Major advances have been made in the field of gamma-ray bursts in the last two years. The successful discovery of X-ray, optical and radio afterglows has made possible the identification of host galaxies at cosmological distances. The energy release inferred in these outbursts place them among the most energetic and violent events in the Universe. They are thought to be the outcome of a cataclysmic stellar collapse or compact stellar merger, leading to a relativistically expanding fireball, in which particles are accelerated at shocks and produce nonthermal radiation. The substantial agreement between observations and the theoretical predictions of the standard fireball shock model provides confirmation of the basic aspects of this scenario. New issues being raised by the most recent observations concern the amount and the nature of the collimation of the outflow and its implications for the energetics, the production of prompt bright flashes at wavelengths much longer than gamma-rays, the time structure of the afterglow, its dependence on the central engine or progenitor system behavior, and the role of the environment on the evolution of the afterglow.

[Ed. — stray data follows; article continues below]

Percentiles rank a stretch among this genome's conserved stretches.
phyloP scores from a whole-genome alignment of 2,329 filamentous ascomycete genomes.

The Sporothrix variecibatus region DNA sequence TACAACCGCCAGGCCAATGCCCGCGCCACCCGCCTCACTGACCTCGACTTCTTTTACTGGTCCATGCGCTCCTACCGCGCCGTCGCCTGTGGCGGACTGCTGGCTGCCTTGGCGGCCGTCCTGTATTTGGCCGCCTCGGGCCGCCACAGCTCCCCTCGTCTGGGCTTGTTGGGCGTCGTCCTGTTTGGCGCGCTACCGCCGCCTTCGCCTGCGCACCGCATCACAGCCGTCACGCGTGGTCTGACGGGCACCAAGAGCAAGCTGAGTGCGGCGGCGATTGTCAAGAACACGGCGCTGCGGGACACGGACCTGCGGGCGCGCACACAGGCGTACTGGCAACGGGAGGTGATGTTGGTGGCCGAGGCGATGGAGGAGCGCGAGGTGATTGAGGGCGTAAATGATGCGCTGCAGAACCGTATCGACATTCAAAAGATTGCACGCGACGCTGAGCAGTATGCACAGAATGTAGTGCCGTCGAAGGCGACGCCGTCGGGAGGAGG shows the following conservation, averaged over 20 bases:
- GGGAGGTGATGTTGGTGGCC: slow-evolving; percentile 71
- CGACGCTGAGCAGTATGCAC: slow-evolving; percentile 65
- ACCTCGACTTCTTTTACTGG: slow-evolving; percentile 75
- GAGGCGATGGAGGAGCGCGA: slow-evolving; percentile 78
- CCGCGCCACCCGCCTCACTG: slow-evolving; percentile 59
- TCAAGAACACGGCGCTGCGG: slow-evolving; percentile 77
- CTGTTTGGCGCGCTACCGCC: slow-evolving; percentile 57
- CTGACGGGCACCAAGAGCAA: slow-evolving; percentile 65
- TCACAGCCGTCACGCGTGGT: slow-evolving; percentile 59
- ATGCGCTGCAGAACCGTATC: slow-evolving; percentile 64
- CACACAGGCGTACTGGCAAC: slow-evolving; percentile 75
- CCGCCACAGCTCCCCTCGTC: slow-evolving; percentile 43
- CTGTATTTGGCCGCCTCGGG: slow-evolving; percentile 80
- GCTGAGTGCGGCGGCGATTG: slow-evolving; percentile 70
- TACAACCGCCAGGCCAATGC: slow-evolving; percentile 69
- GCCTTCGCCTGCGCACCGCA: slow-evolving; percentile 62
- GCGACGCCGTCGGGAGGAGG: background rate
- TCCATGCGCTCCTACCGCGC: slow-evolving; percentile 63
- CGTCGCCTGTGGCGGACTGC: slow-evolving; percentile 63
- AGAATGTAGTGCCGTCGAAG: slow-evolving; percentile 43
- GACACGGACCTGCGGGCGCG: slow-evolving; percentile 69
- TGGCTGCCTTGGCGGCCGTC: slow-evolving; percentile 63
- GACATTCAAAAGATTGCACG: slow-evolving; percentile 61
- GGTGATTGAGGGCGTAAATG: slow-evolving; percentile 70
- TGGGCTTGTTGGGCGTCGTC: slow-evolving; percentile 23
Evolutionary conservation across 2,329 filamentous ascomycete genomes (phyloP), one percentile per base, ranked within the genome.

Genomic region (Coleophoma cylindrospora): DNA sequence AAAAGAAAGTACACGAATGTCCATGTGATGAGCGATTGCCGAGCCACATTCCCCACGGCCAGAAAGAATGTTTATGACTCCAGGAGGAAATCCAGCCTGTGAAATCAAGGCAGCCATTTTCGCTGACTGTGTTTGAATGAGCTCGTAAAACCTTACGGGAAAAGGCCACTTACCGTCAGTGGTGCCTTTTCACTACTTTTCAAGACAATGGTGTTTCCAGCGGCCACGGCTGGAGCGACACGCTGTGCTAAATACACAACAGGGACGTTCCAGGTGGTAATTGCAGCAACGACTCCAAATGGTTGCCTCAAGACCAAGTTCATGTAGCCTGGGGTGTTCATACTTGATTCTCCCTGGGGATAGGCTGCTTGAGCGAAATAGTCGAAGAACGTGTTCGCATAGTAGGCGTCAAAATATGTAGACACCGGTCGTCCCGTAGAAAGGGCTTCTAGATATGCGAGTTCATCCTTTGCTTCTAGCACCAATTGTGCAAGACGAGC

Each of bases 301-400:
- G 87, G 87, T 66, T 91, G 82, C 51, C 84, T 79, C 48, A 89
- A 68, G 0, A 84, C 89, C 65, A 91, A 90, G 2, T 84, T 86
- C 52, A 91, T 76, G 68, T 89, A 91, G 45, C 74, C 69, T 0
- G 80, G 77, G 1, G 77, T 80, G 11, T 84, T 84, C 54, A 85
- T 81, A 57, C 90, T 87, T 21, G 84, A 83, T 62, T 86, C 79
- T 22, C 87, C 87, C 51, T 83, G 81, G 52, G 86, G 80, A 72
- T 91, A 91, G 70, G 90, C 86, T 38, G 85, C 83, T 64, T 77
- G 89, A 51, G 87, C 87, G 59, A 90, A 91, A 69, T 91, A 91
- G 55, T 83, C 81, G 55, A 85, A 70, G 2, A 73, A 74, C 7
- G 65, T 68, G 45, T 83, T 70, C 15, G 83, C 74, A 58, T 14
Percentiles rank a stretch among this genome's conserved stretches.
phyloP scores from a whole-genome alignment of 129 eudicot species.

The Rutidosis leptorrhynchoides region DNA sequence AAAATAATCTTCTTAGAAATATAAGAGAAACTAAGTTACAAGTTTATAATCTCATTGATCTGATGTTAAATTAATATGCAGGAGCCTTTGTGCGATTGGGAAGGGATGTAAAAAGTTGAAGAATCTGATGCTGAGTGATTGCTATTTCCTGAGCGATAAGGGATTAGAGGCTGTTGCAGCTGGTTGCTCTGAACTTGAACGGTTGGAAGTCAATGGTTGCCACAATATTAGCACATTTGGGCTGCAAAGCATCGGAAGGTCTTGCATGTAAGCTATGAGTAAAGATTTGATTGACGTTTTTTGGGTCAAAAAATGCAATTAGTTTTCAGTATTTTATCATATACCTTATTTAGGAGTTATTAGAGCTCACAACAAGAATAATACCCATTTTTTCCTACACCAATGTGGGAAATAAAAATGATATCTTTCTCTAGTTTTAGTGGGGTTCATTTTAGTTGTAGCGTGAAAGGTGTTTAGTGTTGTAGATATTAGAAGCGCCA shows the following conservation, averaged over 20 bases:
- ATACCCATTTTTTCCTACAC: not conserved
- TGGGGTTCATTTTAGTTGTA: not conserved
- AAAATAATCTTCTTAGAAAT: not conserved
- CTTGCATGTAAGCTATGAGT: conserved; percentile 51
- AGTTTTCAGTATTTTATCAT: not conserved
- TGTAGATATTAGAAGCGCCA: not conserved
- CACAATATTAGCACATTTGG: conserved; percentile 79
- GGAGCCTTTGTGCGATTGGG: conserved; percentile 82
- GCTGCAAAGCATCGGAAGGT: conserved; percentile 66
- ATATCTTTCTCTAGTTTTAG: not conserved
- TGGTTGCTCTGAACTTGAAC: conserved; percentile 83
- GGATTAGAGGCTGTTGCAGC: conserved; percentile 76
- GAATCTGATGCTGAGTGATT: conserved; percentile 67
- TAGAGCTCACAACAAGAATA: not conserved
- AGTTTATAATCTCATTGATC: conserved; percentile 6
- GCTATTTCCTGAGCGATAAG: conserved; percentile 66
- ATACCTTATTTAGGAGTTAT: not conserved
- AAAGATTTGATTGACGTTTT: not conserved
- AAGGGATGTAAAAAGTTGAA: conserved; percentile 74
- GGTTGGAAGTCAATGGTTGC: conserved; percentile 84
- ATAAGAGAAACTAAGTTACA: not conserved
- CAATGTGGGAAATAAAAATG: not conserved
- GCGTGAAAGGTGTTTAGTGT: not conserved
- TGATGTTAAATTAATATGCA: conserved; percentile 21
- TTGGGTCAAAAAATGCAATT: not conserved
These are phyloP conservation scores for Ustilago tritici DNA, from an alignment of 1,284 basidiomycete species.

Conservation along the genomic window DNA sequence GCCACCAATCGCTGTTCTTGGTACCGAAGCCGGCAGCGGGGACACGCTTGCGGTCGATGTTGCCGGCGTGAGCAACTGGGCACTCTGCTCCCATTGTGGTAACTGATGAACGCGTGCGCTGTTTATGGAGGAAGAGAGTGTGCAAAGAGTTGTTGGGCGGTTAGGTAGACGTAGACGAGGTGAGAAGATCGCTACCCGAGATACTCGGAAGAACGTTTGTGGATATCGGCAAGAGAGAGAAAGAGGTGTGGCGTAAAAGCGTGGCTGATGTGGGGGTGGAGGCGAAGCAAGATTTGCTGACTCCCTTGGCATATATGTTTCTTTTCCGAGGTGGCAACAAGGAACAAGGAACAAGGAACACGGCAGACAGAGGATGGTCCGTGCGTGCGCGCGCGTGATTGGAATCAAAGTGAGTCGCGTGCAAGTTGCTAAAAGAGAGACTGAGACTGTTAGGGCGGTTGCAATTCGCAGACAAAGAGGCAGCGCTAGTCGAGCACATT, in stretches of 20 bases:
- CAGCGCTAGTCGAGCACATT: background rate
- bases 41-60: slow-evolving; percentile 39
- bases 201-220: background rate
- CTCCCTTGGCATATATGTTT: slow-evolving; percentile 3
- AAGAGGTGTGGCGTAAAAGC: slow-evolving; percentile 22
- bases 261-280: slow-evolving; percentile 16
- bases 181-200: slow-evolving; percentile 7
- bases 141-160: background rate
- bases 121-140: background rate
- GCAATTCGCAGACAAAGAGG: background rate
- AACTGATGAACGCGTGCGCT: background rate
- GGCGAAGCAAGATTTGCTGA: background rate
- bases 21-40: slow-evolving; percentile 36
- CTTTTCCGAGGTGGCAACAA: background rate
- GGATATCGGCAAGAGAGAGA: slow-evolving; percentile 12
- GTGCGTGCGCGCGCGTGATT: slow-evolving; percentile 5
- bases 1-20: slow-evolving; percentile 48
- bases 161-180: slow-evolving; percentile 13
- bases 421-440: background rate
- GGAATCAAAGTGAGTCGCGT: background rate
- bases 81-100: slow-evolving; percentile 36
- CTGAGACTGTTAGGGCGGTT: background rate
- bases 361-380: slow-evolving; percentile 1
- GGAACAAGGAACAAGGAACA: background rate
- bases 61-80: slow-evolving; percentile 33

|Original language||English (US)|
|Number of pages||21|
|Journal||Progress of Theoretical Physics Supplement|
|State||Published - 1999|
All Science Journal Classification (ASJC) codes
- Physics and Astronomy (miscellaneous)